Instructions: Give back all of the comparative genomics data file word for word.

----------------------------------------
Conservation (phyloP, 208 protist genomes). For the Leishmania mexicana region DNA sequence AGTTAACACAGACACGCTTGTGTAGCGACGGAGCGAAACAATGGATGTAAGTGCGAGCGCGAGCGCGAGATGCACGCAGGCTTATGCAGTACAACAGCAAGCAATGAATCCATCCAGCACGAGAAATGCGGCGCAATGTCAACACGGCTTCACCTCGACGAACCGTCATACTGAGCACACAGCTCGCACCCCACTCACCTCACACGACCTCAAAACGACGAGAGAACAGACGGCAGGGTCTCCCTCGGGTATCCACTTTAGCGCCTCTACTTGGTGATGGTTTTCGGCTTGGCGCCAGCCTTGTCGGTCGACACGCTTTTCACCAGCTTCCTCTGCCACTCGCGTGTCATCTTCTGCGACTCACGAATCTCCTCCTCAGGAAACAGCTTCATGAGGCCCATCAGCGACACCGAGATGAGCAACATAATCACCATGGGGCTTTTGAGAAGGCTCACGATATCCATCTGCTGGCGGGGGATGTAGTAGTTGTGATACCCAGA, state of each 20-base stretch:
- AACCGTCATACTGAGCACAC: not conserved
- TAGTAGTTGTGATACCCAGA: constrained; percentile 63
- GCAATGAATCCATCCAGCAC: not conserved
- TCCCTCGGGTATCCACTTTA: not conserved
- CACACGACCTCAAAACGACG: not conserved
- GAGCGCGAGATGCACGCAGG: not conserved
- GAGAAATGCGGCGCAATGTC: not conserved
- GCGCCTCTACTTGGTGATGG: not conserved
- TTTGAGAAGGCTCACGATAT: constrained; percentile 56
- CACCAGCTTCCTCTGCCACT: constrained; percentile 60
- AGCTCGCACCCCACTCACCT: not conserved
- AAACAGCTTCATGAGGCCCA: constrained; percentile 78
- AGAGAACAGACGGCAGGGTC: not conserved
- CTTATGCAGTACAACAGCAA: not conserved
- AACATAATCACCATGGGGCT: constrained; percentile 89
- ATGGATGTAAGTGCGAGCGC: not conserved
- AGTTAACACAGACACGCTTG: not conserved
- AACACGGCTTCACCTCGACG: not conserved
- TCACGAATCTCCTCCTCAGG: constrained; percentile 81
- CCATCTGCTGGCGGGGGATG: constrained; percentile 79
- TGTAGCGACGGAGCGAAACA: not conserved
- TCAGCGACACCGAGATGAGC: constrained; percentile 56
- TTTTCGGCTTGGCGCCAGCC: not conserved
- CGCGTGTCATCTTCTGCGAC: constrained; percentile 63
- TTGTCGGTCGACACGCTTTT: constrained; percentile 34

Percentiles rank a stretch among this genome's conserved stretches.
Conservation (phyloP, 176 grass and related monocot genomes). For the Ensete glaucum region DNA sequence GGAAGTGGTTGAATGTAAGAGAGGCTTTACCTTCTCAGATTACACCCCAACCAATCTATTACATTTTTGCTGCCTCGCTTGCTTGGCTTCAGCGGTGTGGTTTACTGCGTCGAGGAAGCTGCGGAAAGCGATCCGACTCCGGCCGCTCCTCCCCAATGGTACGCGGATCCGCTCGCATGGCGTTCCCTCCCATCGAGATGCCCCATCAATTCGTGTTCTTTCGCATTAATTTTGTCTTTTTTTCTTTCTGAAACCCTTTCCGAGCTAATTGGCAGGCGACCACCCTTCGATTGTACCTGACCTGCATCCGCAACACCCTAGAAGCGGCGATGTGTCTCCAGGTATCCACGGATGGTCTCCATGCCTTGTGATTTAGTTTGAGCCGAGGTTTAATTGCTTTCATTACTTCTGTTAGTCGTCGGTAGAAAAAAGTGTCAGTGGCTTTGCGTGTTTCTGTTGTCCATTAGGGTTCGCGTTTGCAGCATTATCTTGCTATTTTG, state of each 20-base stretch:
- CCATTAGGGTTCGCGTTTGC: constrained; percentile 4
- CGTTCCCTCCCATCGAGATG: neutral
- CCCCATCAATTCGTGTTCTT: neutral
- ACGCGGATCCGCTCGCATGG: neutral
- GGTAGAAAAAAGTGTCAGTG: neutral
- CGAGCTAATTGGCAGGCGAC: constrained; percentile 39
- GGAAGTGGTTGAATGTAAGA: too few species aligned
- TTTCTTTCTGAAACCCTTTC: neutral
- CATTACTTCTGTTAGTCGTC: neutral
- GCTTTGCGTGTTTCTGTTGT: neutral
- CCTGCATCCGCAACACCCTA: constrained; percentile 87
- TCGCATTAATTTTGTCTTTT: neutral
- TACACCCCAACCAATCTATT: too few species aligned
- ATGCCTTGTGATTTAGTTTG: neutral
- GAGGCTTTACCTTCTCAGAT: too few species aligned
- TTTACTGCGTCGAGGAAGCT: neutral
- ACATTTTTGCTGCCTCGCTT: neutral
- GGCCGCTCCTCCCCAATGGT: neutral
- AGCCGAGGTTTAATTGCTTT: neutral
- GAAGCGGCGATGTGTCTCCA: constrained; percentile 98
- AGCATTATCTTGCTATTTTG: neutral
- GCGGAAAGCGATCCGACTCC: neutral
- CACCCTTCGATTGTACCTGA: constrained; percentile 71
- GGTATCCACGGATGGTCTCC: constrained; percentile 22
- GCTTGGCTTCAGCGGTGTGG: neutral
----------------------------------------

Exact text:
Conservation (phyloP, 208 protist genomes). For the Leishmania mexicana region DNA sequence AGTTAACACAGACACGCTTGTGTAGCGACGGAGCGAAACAATGGATGTAAGTGCGAGCGCGAGCGCGAGATGCACGCAGGCTTATGCAGTACAACAGCAAGCAATGAATCCATCCAGCACGAGAAATGCGGCGCAATGTCAACACGGCTTCACCTCGACGAACCGTCATACTGAGCACACAGCTCGCACCCCACTCACCTCACACGACCTCAAAACGACGAGAGAACAGACGGCAGGGTCTCCCTCGGGTATCCACTTTAGCGCCTCTACTTGGTGATGGTTTTCGGCTTGGCGCCAGCCTTGTCGGTCGACACGCTTTTCACCAGCTTCCTCTGCCACTCGCGTGTCATCTTCTGCGACTCACGAATCTCCTCCTCAGGAAACAGCTTCATGAGGCCCATCAGCGACACCGAGATGAGCAACATAATCACCATGGGGCTTTTGAGAAGGCTCACGATATCCATCTGCTGGCGGGGGATGTAGTAGTTGTGATACCCAGA, state of each 20-base stretch:
- AACCGTCATACTGAGCACAC: not conserved
- TAGTAGTTGTGATACCCAGA: constrained; percentile 63
- GCAATGAATCCATCCAGCAC: not conserved
- TCCCTCGGGTATCCACTTTA: not conserved
- CACACGACCTCAAAACGACG: not conserved
- GAGCGCGAGATGCACGCAGG: not conserved
- GAGAAATGCGGCGCAATGTC: not conserved
- GCGCCTCTACTTGGTGATGG: not conserved
- TTTGAGAAGGCTCACGATAT: constrained; percentile 56
- CACCAGCTTCCTCTGCCACT: constrained; percentile 60
- AGCTCGCACCCCACTCACCT: not conserved
- AAACAGCTTCATGAGGCCCA: constrained; percentile 78
- AGAGAACAGACGGCAGGGTC: not conserved
- CTTATGCAGTACAACAGCAA: not conserved
- AACATAATCACCATGGGGCT: constrained; percentile 89
- ATGGATGTAAGTGCGAGCGC: not conserved
- AGTTAACACAGACACGCTTG: not conserved
- AACACGGCTTCACCTCGACG: not conserved
- TCACGAATCTCCTCCTCAGG: constrained; percentile 81
- CCATCTGCTGGCGGGGGATG: constrained; percentile 79
- TGTAGCGACGGAGCGAAACA: not conserved
- TCAGCGACACCGAGATGAGC: constrained; percentile 56
- TTTTCGGCTTGGCGCCAGCC: not conserved
- CGCGTGTCATCTTCTGCGAC: constrained; percentile 63
- TTGTCGGTCGACACGCTTTT: constrained; percentile 34

Percentiles rank a stretch among this genome's conserved stretches.
Conservation (phyloP, 176 grass and related monocot genomes). For the Ensete glaucum region DNA sequence GGAAGTGGTTGAATGTAAGAGAGGCTTTACCTTCTCAGATTACACCCCAACCAATCTATTACATTTTTGCTGCCTCGCTTGCTTGGCTTCAGCGGTGTGGTTTACTGCGTCGAGGAAGCTGCGGAAAGCGATCCGACTCCGGCCGCTCCTCCCCAATGGTACGCGGATCCGCTCGCATGGCGTTCCCTCCCATCGAGATGCCCCATCAATTCGTGTTCTTTCGCATTAATTTTGTCTTTTTTTCTTTCTGAAACCCTTTCCGAGCTAATTGGCAGGCGACCACCCTTCGATTGTACCTGACCTGCATCCGCAACACCCTAGAAGCGGCGATGTGTCTCCAGGTATCCACGGATGGTCTCCATGCCTTGTGATTTAGTTTGAGCCGAGGTTTAATTGCTTTCATTACTTCTGTTAGTCGTCGGTAGAAAAAAGTGTCAGTGGCTTTGCGTGTTTCTGTTGTCCATTAGGGTTCGCGTTTGCAGCATTATCTTGCTATTTTG, state of each 20-base stretch:
- CCATTAGGGTTCGCGTTTGC: constrained; percentile 4
- CGTTCCCTCCCATCGAGATG: neutral
- CCCCATCAATTCGTGTTCTT: neutral
- ACGCGGATCCGCTCGCATGG: neutral
- GGTAGAAAAAAGTGTCAGTG: neutral
- CGAGCTAATTGGCAGGCGAC: constrained; percentile 39
- GGAAGTGGTTGAATGTAAGA: too few species aligned
- TTTCTTTCTGAAACCCTTTC: neutral
- CATTACTTCTGTTAGTCGTC: neutral
- GCTTTGCGTGTTTCTGTTGT: neutral
- CCTGCATCCGCAACACCCTA: constrained; percentile 87
- TCGCATTAATTTTGTCTTTT: neutral
- TACACCCCAACCAATCTATT: too few species aligned
- ATGCCTTGTGATTTAGTTTG: neutral
- GAGGCTTTACCTTCTCAGAT: too few species aligned
- TTTACTGCGTCGAGGAAGCT: neutral
- ACATTTTTGCTGCCTCGCTT: neutral
- GGCCGCTCCTCCCCAATGGT: neutral
- AGCCGAGGTTTAATTGCTTT: neutral
- GAAGCGGCGATGTGTCTCCA: constrained; percentile 98
- AGCATTATCTTGCTATTTTG: neutral
- GCGGAAAGCGATCCGACTCC: neutral
- CACCCTTCGATTGTACCTGA: constrained; percentile 71
- GGTATCCACGGATGGTCTCC: constrained; percentile 22
- GCTTGGCTTCAGCGGTGTGG: neutral